Gaffe. Slip of the tongue. Blooper. Blunder. Flub. Public speaking mistakes are known by many euphemisms, and many of us, whether we are politicians, newscasters, public speakers, or just private citizens engaged in private conversations, have made them.
How speakers react – or overreact – to correct their errors as well as ward off criticism, particularly when the “slip” reveals toxic social attitudes such as racism, sexism, ageism, and other prejudices, is the subject of new Rutgers research.
“Over-Exposed Self-Correction: Practices for Managing Competence and Morality,” published in the journal “Research on Language and Social Interaction,” was written by a team of SC&I researchers including faculty members, alumni, and Ph.D. students, who are affiliated with the SC&I-based Rutgers University Conversation Analysis Lab (RUCAL). The authors include Galina B. Bolden, Alexa Hepburn, Jonathan Potter, Kaicheng Zhan, Wan Wei Ph.D.’21, Song Hee Park Ph.D.’21, Aleksandr Shirokov, Hee Chung Chun, Aleksandra Kurlenkova (Kurlenkova, a Ph.D. student at New York University, has been an affiliate of RUCAL since she took a course taught by Bolden through the Doctoral Consortium exchange program), Dana Licciardello MCM’20, Marissa Caldwell, Jenny Mandelbaum, and Lisa Mikesell.
“Over-exposed self-correction is what happens when a speaker not only corrects an error in their speech but also does additional interactional work to draw attention to it,” lead author Bolden said. “For example, they may repeat the error, apologize for it, and/or account for it in some way. As a result, the error really stands out, and (if committed by a public figure) sometimes even makes the news. So we wanted to know what gets accomplished by this ‘over-exposure.’”
Their research found, Bolden said, that people use over-exposed self-correction when their errors are particularly egregious – that is, when their errors may be (mis)construed as revealing the speaker’s problematic or amoral attitudes or egregious lapses in competence. Some of these errors threaten personal relationships (e.g., mispronouncing the name of a colleague), others may be taken to reveal social prejudices (such as racism, sexism, ageism, etc.) In apologizing or accounting for an error, speakers work to remediate and counter these potential ascriptions of incompetence or amorality.
“One important question for communication research is how issues of social justice and toxic social attitudes are dealt with in interaction. Our paper contributes to unpacking the communicative processes through which people manage their public image as ‘good citizens,’” Bolden said.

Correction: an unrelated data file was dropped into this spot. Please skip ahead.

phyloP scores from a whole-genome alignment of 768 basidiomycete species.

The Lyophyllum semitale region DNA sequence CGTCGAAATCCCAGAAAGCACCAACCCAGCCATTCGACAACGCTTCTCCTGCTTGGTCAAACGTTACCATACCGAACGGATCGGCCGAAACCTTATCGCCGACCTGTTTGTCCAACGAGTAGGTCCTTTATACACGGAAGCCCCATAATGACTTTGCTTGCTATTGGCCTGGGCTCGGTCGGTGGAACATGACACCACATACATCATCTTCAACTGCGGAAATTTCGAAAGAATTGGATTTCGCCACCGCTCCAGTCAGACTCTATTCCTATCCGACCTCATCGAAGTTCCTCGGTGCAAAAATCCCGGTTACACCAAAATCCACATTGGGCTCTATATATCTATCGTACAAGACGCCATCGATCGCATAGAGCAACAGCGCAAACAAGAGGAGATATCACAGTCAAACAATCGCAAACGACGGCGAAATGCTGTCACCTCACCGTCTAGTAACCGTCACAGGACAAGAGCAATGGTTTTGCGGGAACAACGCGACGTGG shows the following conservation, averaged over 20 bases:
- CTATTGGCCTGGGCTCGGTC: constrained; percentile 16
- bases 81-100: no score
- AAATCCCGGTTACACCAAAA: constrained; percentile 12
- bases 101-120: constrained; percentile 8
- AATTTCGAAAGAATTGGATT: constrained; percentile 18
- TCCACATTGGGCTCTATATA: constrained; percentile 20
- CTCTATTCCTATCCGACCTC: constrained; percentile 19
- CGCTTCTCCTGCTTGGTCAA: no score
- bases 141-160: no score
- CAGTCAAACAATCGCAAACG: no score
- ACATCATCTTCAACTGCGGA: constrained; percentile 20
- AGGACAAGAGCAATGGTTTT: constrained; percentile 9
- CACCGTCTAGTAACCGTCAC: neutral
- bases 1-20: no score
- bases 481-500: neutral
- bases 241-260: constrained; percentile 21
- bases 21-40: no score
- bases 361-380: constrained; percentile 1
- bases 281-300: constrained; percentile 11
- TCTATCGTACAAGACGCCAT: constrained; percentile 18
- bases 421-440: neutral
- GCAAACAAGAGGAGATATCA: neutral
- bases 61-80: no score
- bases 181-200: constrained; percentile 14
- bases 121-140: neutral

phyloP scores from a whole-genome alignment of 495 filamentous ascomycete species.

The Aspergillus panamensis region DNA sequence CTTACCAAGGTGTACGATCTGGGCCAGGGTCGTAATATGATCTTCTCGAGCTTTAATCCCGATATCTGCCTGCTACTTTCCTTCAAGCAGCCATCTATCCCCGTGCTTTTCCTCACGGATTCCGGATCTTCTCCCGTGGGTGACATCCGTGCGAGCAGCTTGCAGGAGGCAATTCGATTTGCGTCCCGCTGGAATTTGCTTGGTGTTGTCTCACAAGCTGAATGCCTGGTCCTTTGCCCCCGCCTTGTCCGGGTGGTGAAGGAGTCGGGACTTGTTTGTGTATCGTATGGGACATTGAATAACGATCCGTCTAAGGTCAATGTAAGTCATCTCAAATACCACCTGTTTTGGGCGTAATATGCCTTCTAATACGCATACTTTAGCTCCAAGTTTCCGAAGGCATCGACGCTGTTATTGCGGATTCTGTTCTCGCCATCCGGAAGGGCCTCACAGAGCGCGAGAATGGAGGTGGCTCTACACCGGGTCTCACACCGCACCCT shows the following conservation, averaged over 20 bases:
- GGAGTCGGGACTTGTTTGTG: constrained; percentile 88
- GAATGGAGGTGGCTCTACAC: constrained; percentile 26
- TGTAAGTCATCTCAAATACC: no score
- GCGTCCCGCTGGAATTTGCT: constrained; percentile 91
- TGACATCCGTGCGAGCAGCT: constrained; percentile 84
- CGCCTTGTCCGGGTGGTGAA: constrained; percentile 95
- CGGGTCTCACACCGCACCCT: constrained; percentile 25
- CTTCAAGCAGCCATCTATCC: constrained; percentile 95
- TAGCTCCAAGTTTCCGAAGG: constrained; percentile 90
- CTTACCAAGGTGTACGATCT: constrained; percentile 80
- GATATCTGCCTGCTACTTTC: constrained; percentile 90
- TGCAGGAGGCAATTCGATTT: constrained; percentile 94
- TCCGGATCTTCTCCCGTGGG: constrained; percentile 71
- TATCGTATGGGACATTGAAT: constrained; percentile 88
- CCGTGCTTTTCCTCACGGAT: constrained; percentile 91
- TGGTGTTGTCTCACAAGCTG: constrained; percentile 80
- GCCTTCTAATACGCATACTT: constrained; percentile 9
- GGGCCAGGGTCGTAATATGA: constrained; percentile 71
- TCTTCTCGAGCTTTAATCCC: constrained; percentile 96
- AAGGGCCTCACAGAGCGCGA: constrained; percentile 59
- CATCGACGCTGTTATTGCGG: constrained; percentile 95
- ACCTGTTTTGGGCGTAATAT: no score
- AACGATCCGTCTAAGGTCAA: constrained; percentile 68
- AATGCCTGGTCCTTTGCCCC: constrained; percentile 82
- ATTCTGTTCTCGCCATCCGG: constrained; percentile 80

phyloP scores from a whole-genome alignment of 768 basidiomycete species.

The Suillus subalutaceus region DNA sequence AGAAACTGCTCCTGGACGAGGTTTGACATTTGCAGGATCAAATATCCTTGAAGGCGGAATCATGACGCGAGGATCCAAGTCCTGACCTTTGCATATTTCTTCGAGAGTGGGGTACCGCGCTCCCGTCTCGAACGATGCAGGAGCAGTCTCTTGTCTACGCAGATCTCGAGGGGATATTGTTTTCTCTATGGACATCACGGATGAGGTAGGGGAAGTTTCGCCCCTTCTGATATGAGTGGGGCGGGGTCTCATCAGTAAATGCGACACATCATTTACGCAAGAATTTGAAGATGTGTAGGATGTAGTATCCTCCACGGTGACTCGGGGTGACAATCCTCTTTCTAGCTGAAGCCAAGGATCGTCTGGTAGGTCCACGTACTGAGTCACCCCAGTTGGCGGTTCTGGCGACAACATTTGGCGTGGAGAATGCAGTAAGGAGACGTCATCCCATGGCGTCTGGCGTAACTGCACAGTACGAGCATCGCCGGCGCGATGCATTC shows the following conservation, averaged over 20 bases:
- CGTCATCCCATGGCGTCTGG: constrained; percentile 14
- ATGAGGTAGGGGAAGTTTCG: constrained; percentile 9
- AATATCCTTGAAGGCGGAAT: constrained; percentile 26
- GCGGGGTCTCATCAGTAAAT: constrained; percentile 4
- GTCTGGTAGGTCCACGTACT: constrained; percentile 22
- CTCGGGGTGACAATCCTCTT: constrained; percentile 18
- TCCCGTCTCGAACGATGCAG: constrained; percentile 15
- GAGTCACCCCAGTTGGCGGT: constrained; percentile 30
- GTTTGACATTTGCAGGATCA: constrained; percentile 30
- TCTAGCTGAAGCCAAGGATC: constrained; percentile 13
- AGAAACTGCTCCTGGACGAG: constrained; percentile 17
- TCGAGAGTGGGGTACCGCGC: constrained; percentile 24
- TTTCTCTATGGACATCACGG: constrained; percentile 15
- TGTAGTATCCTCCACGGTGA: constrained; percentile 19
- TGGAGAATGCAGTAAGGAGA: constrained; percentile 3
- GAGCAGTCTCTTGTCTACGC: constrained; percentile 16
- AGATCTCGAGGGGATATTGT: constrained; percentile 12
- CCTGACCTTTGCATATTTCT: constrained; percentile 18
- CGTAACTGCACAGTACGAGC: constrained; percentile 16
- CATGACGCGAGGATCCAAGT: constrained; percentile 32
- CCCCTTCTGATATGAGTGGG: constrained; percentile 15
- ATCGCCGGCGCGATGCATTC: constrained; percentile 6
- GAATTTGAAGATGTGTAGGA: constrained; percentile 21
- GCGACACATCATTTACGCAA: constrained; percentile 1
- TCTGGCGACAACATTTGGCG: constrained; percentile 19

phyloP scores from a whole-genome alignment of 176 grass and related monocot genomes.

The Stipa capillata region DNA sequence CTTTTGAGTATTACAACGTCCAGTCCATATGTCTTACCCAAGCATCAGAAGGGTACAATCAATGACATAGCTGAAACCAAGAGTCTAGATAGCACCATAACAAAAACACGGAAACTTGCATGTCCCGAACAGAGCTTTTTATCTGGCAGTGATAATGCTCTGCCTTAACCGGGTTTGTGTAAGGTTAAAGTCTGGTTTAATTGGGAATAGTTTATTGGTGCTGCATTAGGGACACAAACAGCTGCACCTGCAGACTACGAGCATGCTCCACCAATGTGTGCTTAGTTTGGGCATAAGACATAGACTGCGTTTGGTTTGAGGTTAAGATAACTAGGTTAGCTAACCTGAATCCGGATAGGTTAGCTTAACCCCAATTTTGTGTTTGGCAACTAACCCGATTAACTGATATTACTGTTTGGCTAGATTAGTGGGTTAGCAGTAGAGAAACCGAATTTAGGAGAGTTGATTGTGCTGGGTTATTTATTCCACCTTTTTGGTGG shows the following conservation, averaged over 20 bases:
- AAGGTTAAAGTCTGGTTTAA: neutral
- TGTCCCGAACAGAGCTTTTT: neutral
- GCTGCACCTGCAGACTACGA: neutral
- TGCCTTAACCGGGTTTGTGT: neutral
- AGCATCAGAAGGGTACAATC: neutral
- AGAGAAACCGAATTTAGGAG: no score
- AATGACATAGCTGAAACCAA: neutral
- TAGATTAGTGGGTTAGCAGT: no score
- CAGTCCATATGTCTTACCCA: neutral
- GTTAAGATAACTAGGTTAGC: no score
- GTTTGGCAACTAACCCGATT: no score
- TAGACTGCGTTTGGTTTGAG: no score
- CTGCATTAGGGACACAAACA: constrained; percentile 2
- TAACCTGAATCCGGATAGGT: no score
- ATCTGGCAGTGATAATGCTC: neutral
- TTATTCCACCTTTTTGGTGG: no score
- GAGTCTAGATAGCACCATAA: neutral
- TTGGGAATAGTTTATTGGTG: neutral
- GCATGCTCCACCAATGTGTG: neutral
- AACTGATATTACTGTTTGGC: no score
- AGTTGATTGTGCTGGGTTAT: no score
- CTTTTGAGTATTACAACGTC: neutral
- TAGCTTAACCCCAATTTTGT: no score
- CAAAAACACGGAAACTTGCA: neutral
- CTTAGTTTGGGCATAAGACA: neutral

Their findings further reveal that speakers would rather come across as incompetent than “evil” (e.g. prejudiced). “For example, when a speaker makes an error that may come across as conveying a prejudicial attitude, they tend to treat it as an innocent slip of the tongue, i.e. as a lapse in competence; they often try to laugh it off as well,” Bolden said.
A current example of over-exposed self-correction, Bolden said, occurred when former American President George W. Bush made a mistake during a recent public speech.
“While condemning Putin’s invasion of Ukraine,” Bolden said, “Bush mistakenly calls it a ‘brutal invasion of Iraq’ and then immediately corrects himself and says, ‘I mean of Ukraine.’ Rather than continuing with his speech after this self-correction, Bush laughs, repeats the erroneous reference ‘Iraq’ quietly, and after laughter from the audience adds an account that attributes the error to his old age (‘seventy-five’). In our study, we investigate what speakers accomplish by doing this additional interactional work beyond simply correcting the error. Here we see Bush tries to laugh it off and attribute it to his age (implying incompetence) in an attempt to head off more serious criticisms this error can occasion.”
To conduct the study, the research team used Conversation Analysis as their research method, Bolden said. “This involves inspecting recordings and detailed transcripts of real-life interactions to find instances of this interactional practice. For this project, we drew on a very diverse dataset that includes everyday interactions between family and friends, as well as interactions in various institutional and public settings (such as news and entertainment interviews). We accumulated a collection of over 120 cases of over-exposed self-correction. Based on the collection, we examined how speakers over-expose their errors and what they accomplish interactionally via this self-correction practice – i.e. we looked at interactional payoffs of this practice.”
Social interaction researchers have a long tradition of looking into how speakers remediate problems in their talk, Bolden said, and their actions and remediation practices reveal much about people’s competencies and cognitions and socio-cultural orders. “Over-exposed correction is one such (previously unexamined) practice – it serves as a window into what participants treat as (im)proper or (un)acceptable.”